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Replacement refs out of their depth

| Sunday, Aug. 5, 2012, 12:01 a.m.
Steelers coach Mike Tomlin didn't seem too impressed with the replacement officials who worked a recent practice. (Steph Anderson | Tribune-Review)

Steelers coach Mike Tomlin didn't appear impressed with his first look at the NFL's replacement officials. Perhaps he realizes it can only get worse.

“Quit blowing your whistle! We're trying to get work done! … Stop! These guys (players) know what they're doing!” were some of his comments during an officiated practice.

The NFL will begin its preseason with replacement officials — some from the lower ranks of college football, others from high school — starting with the Hall of Fame game. Based on similar experiments in other sports, it might not be pretty.

With familiar faces such as the muscular and multisyllabic Ed Hochuli locked out in a labor dispute, the NFL is taking a major gamble with the quality of its game — and the healthy and safety of its players — by employing officials who might not be able to keep up with the speed and technicality of the game. These won't be the top college officials, either; the FBS conferences aren't allowing officials to move up to the NFL, as they did for one weekend in 2001.

The locked-out officials want more money than the $189,000 the NFL is proposing to pay by the 2018 season and also want moved from a 401(k) retirement plan to a defined plan. The NFL Referees Association argues its request for additional pay would cost each team only an extra $100,000 per season, or one-quarter the cost of a minimum-salary player.

Some Steelers players are nonplussed about possibly starting the season with amateurish officials, saying they can only play and the officiating will take care of itself. Others are worried.

“It is a big jump, and, yes, you will have professional athletes in their face getting at them,” left tackle Max Starks said. “It will be tough and difficult because sometimes you will be expecting them to make the call, and they won't and you'll be mad.”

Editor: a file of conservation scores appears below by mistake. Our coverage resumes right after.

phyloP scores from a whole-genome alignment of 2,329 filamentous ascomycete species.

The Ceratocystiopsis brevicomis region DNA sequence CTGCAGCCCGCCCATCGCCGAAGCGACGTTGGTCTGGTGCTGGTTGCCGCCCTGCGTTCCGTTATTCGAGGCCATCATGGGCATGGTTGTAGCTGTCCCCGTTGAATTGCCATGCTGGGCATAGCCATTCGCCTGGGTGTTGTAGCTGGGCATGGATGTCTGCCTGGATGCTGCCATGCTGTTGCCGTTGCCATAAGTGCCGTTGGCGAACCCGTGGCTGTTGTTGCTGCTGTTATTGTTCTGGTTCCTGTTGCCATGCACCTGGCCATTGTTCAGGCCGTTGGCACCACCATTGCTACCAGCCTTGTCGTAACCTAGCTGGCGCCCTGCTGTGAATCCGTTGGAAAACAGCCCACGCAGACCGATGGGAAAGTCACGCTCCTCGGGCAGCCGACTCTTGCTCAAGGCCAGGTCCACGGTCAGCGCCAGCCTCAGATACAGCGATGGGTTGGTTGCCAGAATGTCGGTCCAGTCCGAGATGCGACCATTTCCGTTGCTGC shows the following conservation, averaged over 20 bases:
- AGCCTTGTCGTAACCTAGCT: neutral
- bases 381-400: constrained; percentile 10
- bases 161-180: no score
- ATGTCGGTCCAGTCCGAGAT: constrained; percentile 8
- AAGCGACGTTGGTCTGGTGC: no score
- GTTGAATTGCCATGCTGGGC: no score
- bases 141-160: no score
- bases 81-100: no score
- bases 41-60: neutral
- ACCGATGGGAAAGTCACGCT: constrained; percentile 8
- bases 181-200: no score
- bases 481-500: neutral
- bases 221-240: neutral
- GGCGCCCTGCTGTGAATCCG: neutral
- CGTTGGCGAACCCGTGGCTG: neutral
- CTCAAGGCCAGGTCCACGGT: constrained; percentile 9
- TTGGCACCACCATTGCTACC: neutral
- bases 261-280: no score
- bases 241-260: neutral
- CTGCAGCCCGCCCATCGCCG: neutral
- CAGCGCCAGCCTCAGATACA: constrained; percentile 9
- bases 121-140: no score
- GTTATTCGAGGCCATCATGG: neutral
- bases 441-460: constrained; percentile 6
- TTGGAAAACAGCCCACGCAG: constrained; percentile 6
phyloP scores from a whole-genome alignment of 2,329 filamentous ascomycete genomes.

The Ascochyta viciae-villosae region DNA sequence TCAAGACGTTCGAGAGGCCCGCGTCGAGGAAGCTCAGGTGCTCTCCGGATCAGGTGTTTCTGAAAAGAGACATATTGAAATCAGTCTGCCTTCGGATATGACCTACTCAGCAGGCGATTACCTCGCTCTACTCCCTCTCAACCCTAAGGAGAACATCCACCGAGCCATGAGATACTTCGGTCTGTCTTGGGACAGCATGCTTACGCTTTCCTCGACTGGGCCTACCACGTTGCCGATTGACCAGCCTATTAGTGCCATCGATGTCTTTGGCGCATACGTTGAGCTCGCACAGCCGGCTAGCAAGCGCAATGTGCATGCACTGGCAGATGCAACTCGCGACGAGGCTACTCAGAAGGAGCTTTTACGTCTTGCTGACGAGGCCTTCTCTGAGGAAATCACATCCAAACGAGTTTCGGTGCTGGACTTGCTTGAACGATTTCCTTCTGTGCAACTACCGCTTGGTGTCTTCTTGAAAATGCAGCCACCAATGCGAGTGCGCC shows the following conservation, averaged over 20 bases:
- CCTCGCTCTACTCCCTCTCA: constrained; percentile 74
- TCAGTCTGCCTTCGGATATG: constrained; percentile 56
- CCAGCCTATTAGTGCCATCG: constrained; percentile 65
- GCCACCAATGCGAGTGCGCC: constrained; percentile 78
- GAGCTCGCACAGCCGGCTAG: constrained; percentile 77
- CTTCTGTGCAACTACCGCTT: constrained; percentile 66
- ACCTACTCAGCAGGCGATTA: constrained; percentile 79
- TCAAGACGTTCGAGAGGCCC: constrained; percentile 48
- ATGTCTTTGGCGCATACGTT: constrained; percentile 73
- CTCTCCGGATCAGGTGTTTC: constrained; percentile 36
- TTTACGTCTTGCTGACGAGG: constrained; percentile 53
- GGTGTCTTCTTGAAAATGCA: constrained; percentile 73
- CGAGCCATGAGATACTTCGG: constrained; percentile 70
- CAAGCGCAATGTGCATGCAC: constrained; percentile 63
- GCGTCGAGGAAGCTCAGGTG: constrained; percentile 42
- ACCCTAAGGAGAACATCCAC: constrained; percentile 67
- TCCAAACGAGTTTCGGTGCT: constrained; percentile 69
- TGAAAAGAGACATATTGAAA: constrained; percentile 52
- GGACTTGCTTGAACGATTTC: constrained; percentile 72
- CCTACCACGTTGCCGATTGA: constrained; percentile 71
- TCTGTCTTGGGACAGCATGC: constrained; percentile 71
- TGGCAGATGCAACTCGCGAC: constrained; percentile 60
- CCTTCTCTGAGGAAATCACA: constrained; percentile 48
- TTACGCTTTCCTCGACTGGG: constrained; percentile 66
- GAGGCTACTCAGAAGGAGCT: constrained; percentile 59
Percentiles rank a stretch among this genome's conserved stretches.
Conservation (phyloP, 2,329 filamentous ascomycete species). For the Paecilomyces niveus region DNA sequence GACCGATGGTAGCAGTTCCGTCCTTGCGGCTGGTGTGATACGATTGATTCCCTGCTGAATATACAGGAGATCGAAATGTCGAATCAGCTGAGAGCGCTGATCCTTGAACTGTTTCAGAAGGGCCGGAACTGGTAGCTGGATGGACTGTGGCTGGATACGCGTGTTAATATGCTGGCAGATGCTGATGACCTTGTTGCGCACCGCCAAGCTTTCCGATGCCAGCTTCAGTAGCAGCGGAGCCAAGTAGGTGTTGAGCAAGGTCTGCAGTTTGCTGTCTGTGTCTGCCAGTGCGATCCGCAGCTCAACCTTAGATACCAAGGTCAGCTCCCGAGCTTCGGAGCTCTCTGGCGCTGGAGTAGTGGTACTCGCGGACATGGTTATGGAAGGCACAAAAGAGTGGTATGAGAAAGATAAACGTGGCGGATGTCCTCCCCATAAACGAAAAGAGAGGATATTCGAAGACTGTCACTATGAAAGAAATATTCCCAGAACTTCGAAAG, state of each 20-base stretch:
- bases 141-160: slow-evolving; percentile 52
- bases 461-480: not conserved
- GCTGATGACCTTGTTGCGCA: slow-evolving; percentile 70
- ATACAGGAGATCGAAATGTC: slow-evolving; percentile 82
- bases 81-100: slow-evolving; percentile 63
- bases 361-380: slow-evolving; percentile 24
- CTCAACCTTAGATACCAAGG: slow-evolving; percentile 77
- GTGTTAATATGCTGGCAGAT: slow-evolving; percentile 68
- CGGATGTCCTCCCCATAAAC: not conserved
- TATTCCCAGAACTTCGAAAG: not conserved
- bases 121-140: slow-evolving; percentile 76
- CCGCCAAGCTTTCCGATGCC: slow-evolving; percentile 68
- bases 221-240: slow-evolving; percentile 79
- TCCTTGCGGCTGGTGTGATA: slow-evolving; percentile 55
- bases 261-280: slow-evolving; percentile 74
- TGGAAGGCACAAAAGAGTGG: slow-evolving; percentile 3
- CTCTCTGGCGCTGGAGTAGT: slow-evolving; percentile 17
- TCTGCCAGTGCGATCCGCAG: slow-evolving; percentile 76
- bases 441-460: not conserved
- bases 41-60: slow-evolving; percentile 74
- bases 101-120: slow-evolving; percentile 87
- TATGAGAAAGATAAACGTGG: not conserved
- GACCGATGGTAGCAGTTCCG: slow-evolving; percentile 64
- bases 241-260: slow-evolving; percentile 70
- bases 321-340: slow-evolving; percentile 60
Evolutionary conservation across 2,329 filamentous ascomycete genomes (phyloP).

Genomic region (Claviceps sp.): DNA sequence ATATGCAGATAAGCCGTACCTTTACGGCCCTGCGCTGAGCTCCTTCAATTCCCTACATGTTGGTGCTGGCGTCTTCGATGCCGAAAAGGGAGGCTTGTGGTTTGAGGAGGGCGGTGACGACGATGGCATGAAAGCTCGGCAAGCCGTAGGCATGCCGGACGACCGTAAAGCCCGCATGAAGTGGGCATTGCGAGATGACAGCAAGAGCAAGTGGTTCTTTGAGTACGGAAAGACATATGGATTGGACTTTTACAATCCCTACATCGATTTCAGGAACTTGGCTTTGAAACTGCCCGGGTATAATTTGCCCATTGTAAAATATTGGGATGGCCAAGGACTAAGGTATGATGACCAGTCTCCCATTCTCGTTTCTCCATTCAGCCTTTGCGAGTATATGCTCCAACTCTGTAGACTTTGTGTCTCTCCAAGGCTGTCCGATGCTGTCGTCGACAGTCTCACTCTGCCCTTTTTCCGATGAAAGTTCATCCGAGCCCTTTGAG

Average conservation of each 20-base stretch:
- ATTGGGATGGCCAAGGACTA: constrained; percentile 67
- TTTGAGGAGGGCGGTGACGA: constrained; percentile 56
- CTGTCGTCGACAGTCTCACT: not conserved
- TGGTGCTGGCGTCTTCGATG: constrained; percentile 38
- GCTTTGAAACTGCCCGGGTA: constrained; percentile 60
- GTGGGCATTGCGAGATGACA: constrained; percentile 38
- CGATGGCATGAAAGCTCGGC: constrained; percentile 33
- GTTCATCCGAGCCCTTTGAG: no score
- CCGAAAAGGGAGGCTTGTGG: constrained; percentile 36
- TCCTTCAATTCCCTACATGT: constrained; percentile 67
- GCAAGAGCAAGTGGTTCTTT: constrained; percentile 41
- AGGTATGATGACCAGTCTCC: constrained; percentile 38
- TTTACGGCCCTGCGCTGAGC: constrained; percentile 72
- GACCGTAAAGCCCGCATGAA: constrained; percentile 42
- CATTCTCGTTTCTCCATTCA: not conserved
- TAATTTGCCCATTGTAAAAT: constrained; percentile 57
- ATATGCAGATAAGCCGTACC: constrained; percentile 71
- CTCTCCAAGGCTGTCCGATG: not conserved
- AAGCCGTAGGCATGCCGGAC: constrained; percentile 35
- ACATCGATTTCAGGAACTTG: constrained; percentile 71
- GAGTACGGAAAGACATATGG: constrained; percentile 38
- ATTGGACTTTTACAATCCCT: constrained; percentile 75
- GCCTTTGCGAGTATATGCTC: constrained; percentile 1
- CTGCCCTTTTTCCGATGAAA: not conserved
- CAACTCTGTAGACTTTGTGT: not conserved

Starks can only imagine how coaches, players and fans will react if a regular season game is decided by an obviously blown call by an out-of-his-league official.

“They're going to blow up, especially the fans in that city. I hope it's not in Philly, throwing batteries and everything else when they're going off the field,” Starks said. “You'd have to get a riot squad out.”

Guard Ramon Foster also is concerned, in part because he understands that a complicated change of possession play might not be called properly and could expose players to injury.

“Any time you put somebody in a position to judge and refree a professional game and they're not that experienced, something could happen,” Foster said. “I'm not sure what's going to happen. But I'm sure it will get worked out by the time game time comes around because nobody wants to see the players get hurt.”

Starks explained the locked-out officials miss calls, too.

“That's why they get graded. They're not considered supreme, all knowing, all being at all times,” he said.

The out-of-action officials just might be viewed with such respect if the replacements remain in place for the Steelers' Sept. 9 opener in Denver.


First-round draft pick David DeCastro quickly earned the nickname of Mr. Personality from his Steelers teammates because of his stoic demeanor. He was more talkative when discussing his days at Stanford.

What was it like being No. 1 draft pick Andrew Luck's chief protector? “He's competitive, but at the same time he was one of those leaders that you wanted to play for, you wanted to protect. You knew that if you gave him time, with that ability, he was going to make the most out of it because he has that talent.”

Stanford has one of the most difficult curriculums of any university. What were you most difficult courses? “Mathematical Foundations of Computing, the logic behind it, that was hard. Stochastic Modeling (a computer math course that statistically analyzes random probability) — I couldn't even tell you what it's about. You just get to the final and the stuff goes out of your brain. You don't even remember it anymore.”

You had a famous classmate in golfer Michelle Wie. Did you know her well? “She lived a couple of doors down from me my junior year. We were good friends. She's great, just a normal person. That was pretty impressive. When you come to Stanford, you're just a normal kid; it's just that people are just more impressed with you if you're playing football or playing golf.”


RB Baron Batch surprised at last year's camp until he tore up a knee; he has stood out so far in this camp with his physicality. He's competing with Jonathan Dwyer and Chris Rainey for playing time behind Isaac Redman (and, later, Rashard Mendenhall) and the first audition comes Thursday in Philadelphia.

“Nobody is being pegged as a certain type player right now,” Batch said. “Everybody has to be able to do everything.”


Preseason games are the time to show off fresh legs and still-new arms, but backup QBs Charlie Batch (15 years) and Byron Leftwich (10 years) have a combined 25 years of experience. The Steelers must find out if they still can count on them, and they'll play a lot in August.

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